News, views and guidebooks for walking, trekking and cycling
Paddy, one of Cicerone’s most prolific authors, lives in Cumbria and was invited to a Christmas dinner at the foot of Ilkley Moor. He decided that walking to Ilkley along the Dales Way would be a great way to work up an appetite. Faced with a lousy weather forecast he packed his waterproofs and set off.
Regular guest bloggers Carol and Jim Watson have been hiking the Tour of the Jungfrau Region and share this trip report with you.
Tarjei, a keen trekker from Norway, recently finished the whole of the GR1 (the Sendero Historico) with the aid of John Hayes’ guidebook. Here he shares his trip report and some marvellous photographs.
Guest blogger Mick postponed his trip to go trekking in Nepal after the terrible earthquakes of last year. However, Nepal is now back open for business.
At its best, the Lake District in winter can reveal the most stunningly beautiful landscapes. The day was forecasted clear, so the plan – optimistically maybe given the usual changeable conditions – was to find some of the best views we could… Pavey Arc was bare and bright, snow dotting the cliffs, with the white mounds of higher summits beckoning us on.
What’s on the checklist for your next trip? Unspoiled mountains; good paths and guidebook; day walks and multi-day treks? Bulgaria offers all this and more…
In this blog post, two regular Cicerone fans go walking on Lanzarote with the aid of a Cicerone guidebook. They took the latest edition of Paddy Dillon’s guide “Walking on Lanzarote and Fuerteventura”.
Cicerone have just received this delightful email from happy customers who walked the Tour of Mont Blanc and hiked in Peru’s Sacred Valley using our guidebooks. The conclude “who knows what adventures are about to start, but certainly, whenever possible, Cicerone will be with us.’
Armed with both new volumes of Walking in Provence, courtesy of Cicerone’s “new guides for old” discount scheme and a clutch of IGN maps, we visited the small market town of Buis-les-Baronnies tucked away in the Ouvèze vally for a great week’s walking in Drôme Provençale, and have returned numerous times…
We woke up to a warm and sunny Christmas day. We were on Gran Canaria and spent every day of our holiday exploring this island on foot. Our plan for Christmas day was to walk up to the highest point in Gran Canaria, to Pico de las Nieves.
Karen from Billings, Montana emailed to ask for suggestions for which alpine trek she should tackle next after her Chamonix-Zermatt and Alta Via 2 treks. Cicerone publisher Jonathan Williams runs through the main options in Austria, France, Italy, Switzerland and Slovenia.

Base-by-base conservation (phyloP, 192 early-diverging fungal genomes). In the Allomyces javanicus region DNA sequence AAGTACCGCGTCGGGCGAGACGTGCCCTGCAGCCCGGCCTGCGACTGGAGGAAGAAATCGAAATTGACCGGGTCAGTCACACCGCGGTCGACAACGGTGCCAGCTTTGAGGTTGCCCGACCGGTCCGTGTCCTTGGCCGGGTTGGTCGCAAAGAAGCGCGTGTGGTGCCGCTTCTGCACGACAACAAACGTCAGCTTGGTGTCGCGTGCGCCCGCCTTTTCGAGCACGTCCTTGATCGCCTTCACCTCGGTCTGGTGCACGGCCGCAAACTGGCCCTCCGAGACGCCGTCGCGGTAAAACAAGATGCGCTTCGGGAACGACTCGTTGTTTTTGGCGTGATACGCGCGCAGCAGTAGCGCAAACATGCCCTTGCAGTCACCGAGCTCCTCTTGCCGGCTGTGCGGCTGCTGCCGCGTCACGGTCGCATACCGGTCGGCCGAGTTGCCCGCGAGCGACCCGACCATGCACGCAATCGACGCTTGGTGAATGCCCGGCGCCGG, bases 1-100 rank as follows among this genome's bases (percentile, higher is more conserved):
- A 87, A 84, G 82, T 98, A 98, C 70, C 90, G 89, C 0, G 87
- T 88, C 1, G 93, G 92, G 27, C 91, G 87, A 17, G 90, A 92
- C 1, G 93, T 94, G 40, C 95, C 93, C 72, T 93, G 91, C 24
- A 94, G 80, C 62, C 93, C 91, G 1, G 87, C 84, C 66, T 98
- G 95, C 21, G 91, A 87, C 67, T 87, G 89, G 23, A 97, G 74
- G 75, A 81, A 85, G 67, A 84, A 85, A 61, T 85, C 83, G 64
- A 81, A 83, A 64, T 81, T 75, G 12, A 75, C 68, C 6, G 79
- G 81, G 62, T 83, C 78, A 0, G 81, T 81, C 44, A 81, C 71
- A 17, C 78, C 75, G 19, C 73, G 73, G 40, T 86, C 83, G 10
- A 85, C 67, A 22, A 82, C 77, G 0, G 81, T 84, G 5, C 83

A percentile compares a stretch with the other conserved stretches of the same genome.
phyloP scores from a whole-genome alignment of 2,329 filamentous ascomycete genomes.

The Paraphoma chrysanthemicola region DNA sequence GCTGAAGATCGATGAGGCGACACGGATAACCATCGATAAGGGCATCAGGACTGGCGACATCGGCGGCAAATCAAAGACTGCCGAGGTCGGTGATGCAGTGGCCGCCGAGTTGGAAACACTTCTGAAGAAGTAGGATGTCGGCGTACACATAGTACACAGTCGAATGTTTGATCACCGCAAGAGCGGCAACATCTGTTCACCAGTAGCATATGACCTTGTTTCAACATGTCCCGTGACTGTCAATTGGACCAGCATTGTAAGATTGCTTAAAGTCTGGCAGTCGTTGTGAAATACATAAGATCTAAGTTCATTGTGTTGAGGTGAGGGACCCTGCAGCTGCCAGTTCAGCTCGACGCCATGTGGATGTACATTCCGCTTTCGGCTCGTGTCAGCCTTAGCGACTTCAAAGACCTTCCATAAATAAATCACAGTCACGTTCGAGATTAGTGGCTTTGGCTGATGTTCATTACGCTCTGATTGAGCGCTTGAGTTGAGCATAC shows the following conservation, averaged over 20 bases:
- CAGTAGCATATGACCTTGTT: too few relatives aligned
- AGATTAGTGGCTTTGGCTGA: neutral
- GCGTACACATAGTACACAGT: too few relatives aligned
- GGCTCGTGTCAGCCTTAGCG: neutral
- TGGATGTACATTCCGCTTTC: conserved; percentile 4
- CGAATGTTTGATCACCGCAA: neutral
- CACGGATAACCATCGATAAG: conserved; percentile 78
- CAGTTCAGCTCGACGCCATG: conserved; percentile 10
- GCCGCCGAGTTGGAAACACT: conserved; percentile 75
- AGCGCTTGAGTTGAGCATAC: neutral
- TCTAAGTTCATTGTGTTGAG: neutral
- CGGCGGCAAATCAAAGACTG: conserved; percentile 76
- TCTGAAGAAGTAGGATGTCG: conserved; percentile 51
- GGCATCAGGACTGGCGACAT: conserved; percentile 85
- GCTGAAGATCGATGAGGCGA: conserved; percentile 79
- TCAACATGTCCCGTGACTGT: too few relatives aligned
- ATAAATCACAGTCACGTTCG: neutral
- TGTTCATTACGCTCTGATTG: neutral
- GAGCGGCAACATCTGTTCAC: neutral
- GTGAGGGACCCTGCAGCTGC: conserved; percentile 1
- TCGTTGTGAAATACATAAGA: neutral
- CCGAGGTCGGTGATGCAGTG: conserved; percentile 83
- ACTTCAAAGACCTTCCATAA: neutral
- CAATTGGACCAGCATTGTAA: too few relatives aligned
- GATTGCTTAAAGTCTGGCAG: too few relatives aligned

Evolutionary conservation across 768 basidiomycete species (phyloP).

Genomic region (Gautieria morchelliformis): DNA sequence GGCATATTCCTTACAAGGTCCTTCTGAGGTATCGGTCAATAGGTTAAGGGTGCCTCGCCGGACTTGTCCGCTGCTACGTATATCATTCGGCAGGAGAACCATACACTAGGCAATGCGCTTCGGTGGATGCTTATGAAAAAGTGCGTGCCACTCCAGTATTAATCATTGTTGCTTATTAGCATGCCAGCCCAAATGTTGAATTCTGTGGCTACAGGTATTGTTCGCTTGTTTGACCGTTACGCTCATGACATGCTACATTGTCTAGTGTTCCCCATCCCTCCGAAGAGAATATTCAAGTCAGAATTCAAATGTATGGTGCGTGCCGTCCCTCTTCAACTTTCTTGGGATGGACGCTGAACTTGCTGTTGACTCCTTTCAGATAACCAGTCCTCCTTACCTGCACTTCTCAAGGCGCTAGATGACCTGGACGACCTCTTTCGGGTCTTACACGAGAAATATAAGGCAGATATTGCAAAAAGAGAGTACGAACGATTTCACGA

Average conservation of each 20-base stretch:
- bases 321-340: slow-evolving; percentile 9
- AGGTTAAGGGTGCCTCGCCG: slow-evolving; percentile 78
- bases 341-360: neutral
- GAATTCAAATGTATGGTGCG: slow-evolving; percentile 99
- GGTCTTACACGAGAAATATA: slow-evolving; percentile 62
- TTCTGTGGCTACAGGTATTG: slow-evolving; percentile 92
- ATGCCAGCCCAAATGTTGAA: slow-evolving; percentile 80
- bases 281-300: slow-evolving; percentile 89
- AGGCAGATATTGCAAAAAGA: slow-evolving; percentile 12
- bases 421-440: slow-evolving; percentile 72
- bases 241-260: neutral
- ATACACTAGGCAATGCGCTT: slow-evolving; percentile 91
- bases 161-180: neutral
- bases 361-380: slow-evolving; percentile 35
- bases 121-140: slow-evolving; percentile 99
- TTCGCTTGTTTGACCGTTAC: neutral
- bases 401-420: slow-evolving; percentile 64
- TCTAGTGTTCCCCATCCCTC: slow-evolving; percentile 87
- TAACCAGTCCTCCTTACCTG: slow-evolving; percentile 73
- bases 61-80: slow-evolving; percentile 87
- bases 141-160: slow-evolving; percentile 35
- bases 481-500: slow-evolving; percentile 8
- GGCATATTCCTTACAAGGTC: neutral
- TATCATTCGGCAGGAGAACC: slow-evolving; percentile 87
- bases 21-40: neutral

On our second day we planned to submit Monte Grona. It rained the night before and dark clouds were sitting low on the mountain tops as we drove towards Breglia and as we got higher, thick fog gave us an unfriendly greeting. We were determined and hoped that the fog and clouds would lift up later on the day.
In August this year we walked from St Maria Maggiore to the Matterhorn, 9 days passing through Val Grande, Valsesia and the southern section of the Cicerone Tour of Monte Rosa from Alagne to Zermatt.
For a while I’d had my eye on the northern section of the Pennine Bridleway running from the top of the Mary Townley Loop (MTL) back to Newby Head near Dent.
I marked up the route and worked out we could do about 50 miles per day with a stopover in Settle
Last year we decided to walk the Traverse of the Alps, from Thonon on Lake Geneva to the Mediterranean coast at Nice, 420 miles across the high Alps, mainly in France but crossing into Switzerland for part of the walk and hugging the French/Italian border in places.
The morning couldn’t come quick enough; a pleasant evening meal shared with our dorm fellows was followed by an Olympic display of torrential snoring putting pay to our best laid plans to get a good night sleep before our defining day – ladders or not?
Solo climb of the Watzmann Ostwand, via the Berchtesgatner Weg, Berchtesgaten, in the Bavarian Alps. This climb has 1800 meter of vertical elevation from the bottom of the face to the summit (summit is 2713m), UIAA grade I and II for the most part with a couple of sections of III+. This essentially translates into a 3000m grade 3 scramble with a few bits of Diff/VDiff. I intended to climb the face in the day and descend in the night.